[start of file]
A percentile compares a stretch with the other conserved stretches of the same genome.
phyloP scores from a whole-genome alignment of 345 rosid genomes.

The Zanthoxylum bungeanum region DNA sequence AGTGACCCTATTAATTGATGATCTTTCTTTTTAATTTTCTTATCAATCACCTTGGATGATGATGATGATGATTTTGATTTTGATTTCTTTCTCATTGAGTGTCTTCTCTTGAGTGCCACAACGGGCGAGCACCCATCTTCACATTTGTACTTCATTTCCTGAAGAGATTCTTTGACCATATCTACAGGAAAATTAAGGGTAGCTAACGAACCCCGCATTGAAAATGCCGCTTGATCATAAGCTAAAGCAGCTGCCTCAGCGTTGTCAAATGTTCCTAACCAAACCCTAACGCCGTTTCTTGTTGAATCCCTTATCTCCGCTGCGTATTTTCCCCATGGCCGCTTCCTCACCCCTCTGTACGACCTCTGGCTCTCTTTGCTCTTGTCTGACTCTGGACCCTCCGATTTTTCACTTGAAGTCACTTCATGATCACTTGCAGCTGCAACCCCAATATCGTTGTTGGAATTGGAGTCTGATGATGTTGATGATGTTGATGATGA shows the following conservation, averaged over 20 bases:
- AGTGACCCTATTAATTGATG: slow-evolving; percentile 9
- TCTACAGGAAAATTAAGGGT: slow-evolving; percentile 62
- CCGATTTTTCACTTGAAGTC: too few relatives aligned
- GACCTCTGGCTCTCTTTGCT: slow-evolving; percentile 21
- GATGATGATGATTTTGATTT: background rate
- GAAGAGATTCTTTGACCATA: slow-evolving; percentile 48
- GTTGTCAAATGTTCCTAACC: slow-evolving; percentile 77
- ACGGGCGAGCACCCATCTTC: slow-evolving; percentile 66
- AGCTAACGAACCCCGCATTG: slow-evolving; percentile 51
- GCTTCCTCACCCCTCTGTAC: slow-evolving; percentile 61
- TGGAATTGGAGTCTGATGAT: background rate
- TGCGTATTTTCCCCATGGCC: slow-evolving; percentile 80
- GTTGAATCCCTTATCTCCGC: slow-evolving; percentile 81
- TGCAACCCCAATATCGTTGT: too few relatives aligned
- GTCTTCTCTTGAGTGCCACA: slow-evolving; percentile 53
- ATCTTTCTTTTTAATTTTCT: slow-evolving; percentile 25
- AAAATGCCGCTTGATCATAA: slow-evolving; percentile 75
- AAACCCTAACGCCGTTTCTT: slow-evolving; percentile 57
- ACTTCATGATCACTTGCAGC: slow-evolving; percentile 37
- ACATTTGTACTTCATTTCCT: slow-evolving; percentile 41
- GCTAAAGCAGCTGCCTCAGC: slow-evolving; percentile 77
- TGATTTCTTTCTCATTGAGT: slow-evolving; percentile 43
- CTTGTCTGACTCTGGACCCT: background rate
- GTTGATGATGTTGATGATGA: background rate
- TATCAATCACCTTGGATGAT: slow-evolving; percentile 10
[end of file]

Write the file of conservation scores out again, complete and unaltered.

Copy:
A percentile compares a stretch with the other conserved stretches of the same genome.
phyloP scores from a whole-genome alignment of 345 rosid genomes.

The Zanthoxylum bungeanum region DNA sequence AGTGACCCTATTAATTGATGATCTTTCTTTTTAATTTTCTTATCAATCACCTTGGATGATGATGATGATGATTTTGATTTTGATTTCTTTCTCATTGAGTGTCTTCTCTTGAGTGCCACAACGGGCGAGCACCCATCTTCACATTTGTACTTCATTTCCTGAAGAGATTCTTTGACCATATCTACAGGAAAATTAAGGGTAGCTAACGAACCCCGCATTGAAAATGCCGCTTGATCATAAGCTAAAGCAGCTGCCTCAGCGTTGTCAAATGTTCCTAACCAAACCCTAACGCCGTTTCTTGTTGAATCCCTTATCTCCGCTGCGTATTTTCCCCATGGCCGCTTCCTCACCCCTCTGTACGACCTCTGGCTCTCTTTGCTCTTGTCTGACTCTGGACCCTCCGATTTTTCACTTGAAGTCACTTCATGATCACTTGCAGCTGCAACCCCAATATCGTTGTTGGAATTGGAGTCTGATGATGTTGATGATGTTGATGATGA shows the following conservation, averaged over 20 bases:
- AGTGACCCTATTAATTGATG: slow-evolving; percentile 9
- TCTACAGGAAAATTAAGGGT: slow-evolving; percentile 62
- CCGATTTTTCACTTGAAGTC: too few relatives aligned
- GACCTCTGGCTCTCTTTGCT: slow-evolving; percentile 21
- GATGATGATGATTTTGATTT: background rate
- GAAGAGATTCTTTGACCATA: slow-evolving; percentile 48
- GTTGTCAAATGTTCCTAACC: slow-evolving; percentile 77
- ACGGGCGAGCACCCATCTTC: slow-evolving; percentile 66
- AGCTAACGAACCCCGCATTG: slow-evolving; percentile 51
- GCTTCCTCACCCCTCTGTAC: slow-evolving; percentile 61
- TGGAATTGGAGTCTGATGAT: background rate
- TGCGTATTTTCCCCATGGCC: slow-evolving; percentile 80
- GTTGAATCCCTTATCTCCGC: slow-evolving; percentile 81
- TGCAACCCCAATATCGTTGT: too few relatives aligned
- GTCTTCTCTTGAGTGCCACA: slow-evolving; percentile 53
- ATCTTTCTTTTTAATTTTCT: slow-evolving; percentile 25
- AAAATGCCGCTTGATCATAA: slow-evolving; percentile 75
- AAACCCTAACGCCGTTTCTT: slow-evolving; percentile 57
- ACTTCATGATCACTTGCAGC: slow-evolving; percentile 37
- ACATTTGTACTTCATTTCCT: slow-evolving; percentile 41
- GCTAAAGCAGCTGCCTCAGC: slow-evolving; percentile 77
- TGATTTCTTTCTCATTGAGT: slow-evolving; percentile 43
- CTTGTCTGACTCTGGACCCT: background rate
- GTTGATGATGTTGATGATGA: background rate
- TATCAATCACCTTGGATGAT: slow-evolving; percentile 10